Next come the ‘extras’. I was a little worried that a chapter on ‘extras’ might end up with clichéd (if very heartbreaking) stories of people of all ages and all social strata who leave their houses, villages, towns and cities to try and make it in the movie capitals of India. One keeps hearing about the trials and tribulations of many a down-and-out runaway who gave up everything for that one moment under the spotlight. I wanted to explore beyond that. My long search led me to profile three incredible women-Sulekha, Srimati and Roja patti (grandmother).

The chapter on dancers proved to be one of the most difficult to write. It is a world overflowing with sex (including gays and bisexuals), sleaze, porn and suicides. These dancers live in a world far removed from reality as we know it. They are always on the move, they are always together, they live, eat, travel, change clothes in groups and have no tangible private time to call their own. They deal with filthy comments thrown at them by members of their own film unit and the many spectators who come to watch the shoots. Many of them stand next to superstar heroes and heroines…in fact they spend hours and hours together with them, learning the same intricate steps, injuring the same spot on their ankles, sweating equally under the hot, scorching sun, and freezing to death in Auckland. But seldom can two lives be more different than that of the star and the dancer. Somehow they still manage to come off as a resilient bunch who always find ways to laugh. These days there is a marked rift between the old-school dancers (those who belong to Saroj Khan, Chinnai Prakash and Kala’s troupes) and the new ones (those who hail from Farah Khan their livelihood while the latter are in it for fun. The former are getting increasingly overlooked because they are not as attractive and tend to be flabby while the latter are fit, hip and very fashionable, and are also fairly well-to-do youngsters who become dancers merely to earn more pocket money).

I have also profiled another group of people-those who wish to become directors, cinematographers, art directors the assistants. Some make it after assisting on the movie. Others spend twenty years before they get a chance. Some remain assistants for ever. It is a thankless job that pays out only if you ‘make’ it. Otherwise, look for twenty-four-hour workdays, total dedication, and loyalty to the film-maker.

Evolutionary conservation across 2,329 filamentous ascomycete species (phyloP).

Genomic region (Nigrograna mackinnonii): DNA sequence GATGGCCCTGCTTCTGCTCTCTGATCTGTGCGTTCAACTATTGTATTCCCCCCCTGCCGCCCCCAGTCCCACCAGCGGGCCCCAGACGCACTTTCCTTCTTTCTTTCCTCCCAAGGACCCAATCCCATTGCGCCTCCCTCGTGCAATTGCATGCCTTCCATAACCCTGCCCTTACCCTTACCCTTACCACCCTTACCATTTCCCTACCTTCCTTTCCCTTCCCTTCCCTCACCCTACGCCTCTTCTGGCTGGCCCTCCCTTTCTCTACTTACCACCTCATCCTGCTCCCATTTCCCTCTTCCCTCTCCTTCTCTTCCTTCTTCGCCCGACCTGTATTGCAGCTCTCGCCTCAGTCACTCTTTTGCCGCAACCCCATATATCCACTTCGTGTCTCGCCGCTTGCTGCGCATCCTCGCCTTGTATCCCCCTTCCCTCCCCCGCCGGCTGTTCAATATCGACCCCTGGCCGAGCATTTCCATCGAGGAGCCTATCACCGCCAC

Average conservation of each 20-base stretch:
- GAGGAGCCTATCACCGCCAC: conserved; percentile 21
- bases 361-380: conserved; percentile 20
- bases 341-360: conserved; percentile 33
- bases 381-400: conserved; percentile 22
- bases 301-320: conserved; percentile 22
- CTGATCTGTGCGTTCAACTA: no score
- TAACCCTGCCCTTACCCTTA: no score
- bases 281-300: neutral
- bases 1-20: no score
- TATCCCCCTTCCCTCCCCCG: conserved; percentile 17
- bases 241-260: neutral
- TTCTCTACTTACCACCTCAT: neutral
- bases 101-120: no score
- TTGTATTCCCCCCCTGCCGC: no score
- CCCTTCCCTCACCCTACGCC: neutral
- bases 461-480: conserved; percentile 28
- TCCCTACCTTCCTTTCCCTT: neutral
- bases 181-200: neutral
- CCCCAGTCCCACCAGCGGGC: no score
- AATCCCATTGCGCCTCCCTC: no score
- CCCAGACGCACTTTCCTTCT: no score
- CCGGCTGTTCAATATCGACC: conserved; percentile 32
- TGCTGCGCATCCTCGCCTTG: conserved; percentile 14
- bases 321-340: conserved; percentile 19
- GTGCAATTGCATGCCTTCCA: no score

I have also included a chapter on technicians and this section features some of the most eminent people in their fields. Which prompted my editors to ask: why a chapter on people who ostensibly are very much insiders? Fair enough. On the face of it one can well ask how the likes of say Boney Kapoor, Vashu Bhagnani, Salim-Javed, Ashok Mehta could be considered outsiders.

A film journalist say, ‘Actors…the heroes and the heroines…they are absolutely the only “insiders” in this business. They are the ones who wield the most power. Everybody else associated with the move industry…technicians [comprising anyone and everyone behind the camera including producers, directors, cinematographers, art directors, editors], star families and star siblings, media journalists, fans, those who form the “rest” of a movie-the extras, the dancers…every one of them is an outsiders.’

One of the biggest film producers in south India recalls how even someone in his position had to cast a relatively unknown actor only because the said actor’s brother was a superstar. The deal was simple: cast my brother in this film and I’ll act in your next. An upcoming Hindi film director has this to say about directing a major star in his newest film: ‘This actor is by far among the best of the very best. He’s a good man, a damn good actor and most of all, a very recently experimented a lot with his roles but lately he has been getting a little typecast as an ‘action’ star. And our friend’s film was something the said actor signed before the ‘action’ image stuck. Unlike his other roles where he ‘made’ things happen, in this film he plays the role of a very ‘laidback’ guy to whom things happen. And the same guy who was once very gung-ho about the role and how ‘different’ it was is now worried that this film may be detrimental to his career at this point some 90 per cent into the film, he wants to re-shoot the film! Which calls for revamping the story altogether. And adds to the production cost of the film. Says the director, ‘But there’s not much either the producer or I can do. End of the day, if we antagonize the actor, he may just as well refuse to shoot for the film and my movie will never get made. And re-shooting means I have to wait some more time to be able to get the actor’s dates. The tragedy is that this actor is actually a phenomenal guy. And he’s not asking us to change the story just like that. He feels that if the movie was made as we had conceived it a few years back, the film will crash and burn at the box office anyway. Basically, my producer and I are screwed.’